|Microsoft Open Sourcing MSDN - Good News?|
|Written by Sue Gee|
|Wednesday, 04 May 2016|
Microsoft has announced a preview release of docs.microsoft.com, a new documentation service to replace MSDN and TechNet.
In the blog post announcing the docs.microsoft.com Jeff Sandquist explains that the new service had been designed in response to feedback on Microsoft's UserVoice forum. He writes:
It was clear we needed to make a change and create a modern web experience for content. The first thing we did was evaluate our existing content infrastructure TechNet and MSDN. Both sites are built on a 10-15 year-old brittle codebase with an archaic publishing and deployment system that was never designed to run on the cloud.
He also states:
For years customers have told us to go beyond walls of text with feature-level content and help them implement solutions to their business problems. We knew that the content we delivered and the platform we built must make it easy for customers to learn and deploy solutions.
The preview that has been made available is only for Enterprise Mobility Documentation, which consists of Advanced Threat Analytics, Azure Active Directory, Azure Remote App, Multi-factor Authentication, Azure Rights Management, Intune, and Microsoft Identity Manager. However the same model will be used for other content.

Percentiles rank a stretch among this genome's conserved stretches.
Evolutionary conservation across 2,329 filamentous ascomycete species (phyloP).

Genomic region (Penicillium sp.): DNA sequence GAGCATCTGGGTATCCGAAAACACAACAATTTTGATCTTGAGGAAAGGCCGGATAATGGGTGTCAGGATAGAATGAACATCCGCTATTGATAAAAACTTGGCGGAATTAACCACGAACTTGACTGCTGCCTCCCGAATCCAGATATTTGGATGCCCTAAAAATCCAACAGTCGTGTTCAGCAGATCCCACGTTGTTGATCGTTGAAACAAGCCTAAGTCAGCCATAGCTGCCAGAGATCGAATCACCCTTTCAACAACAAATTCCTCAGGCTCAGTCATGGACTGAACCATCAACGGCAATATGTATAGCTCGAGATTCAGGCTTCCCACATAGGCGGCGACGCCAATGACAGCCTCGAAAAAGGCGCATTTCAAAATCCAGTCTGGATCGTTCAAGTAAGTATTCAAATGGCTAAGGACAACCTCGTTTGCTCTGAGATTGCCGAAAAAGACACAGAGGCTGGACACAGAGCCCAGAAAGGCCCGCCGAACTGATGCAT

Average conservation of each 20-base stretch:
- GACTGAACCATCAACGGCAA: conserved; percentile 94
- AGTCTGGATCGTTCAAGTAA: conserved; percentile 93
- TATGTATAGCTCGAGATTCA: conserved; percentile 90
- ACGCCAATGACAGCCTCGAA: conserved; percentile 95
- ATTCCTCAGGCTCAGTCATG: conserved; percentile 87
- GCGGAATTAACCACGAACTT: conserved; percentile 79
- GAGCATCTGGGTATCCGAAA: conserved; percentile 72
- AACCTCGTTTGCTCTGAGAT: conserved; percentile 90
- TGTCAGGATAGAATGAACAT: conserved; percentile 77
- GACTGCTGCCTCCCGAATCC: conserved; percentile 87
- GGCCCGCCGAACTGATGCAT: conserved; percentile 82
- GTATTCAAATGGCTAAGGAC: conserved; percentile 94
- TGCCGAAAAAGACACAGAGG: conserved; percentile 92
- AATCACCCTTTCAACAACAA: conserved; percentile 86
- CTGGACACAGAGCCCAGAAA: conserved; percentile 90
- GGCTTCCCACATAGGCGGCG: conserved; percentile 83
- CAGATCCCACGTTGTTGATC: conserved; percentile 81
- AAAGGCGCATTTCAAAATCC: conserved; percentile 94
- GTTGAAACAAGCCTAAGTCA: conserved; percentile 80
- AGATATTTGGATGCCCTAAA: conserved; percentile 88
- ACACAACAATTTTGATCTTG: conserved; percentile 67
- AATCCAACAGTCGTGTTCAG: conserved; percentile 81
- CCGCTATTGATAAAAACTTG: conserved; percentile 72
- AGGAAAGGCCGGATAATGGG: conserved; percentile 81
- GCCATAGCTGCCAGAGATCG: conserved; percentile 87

Among the key features on show are a set content width and increased font size for the navigation panel on the left. Article length is deliberately kept short and there is also an estimate of how long each article will take to read below the author's name.
Microsoft has partnered with Livefyre to enable comment and Sidenotes to be made within every article. To do this you have to sign in using either your Microsoft account details or Twitter, Facebook, Google or Yahoo credentials. After this you can add comments or notes on each paragraph of content.
The Edit button takes you to the source Markdown file in GitHub where you can submit a pull request to fix or improve content. The Share button lets you share content on Twitter or Facebook.
While no-one will disagree that there was room for improvement with Microsoft's documentation, is this the change we wanted? What is wanted is something that makes finding information quick and easy. On the other hand we don't want to lose access to obscure information that only a few people rely on. There is a great deal of history out there and it may be at risk of being discarded because its significance isn't recognized. There is also the fact that interests change and Microsoft's interests are no longer Visual Basic and the MFC but Universal Apps and all things Azure. Recreating the documentation from scratch will put a completely different emphasis on what the technology is. You also can't help the suspicion rising to the surface that this might also be another way for Microsoft to encourage us to move to the new. Is this documentation as marketing?
While we are fully in favor of improved discoverability, don't let it be at the expense of throwing out information that Microsoft now views as obsolescent. There are plenty of perfectly workable systems that actively rely on older technologies.
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|Last Updated ( Tuesday, 10 May 2016 )|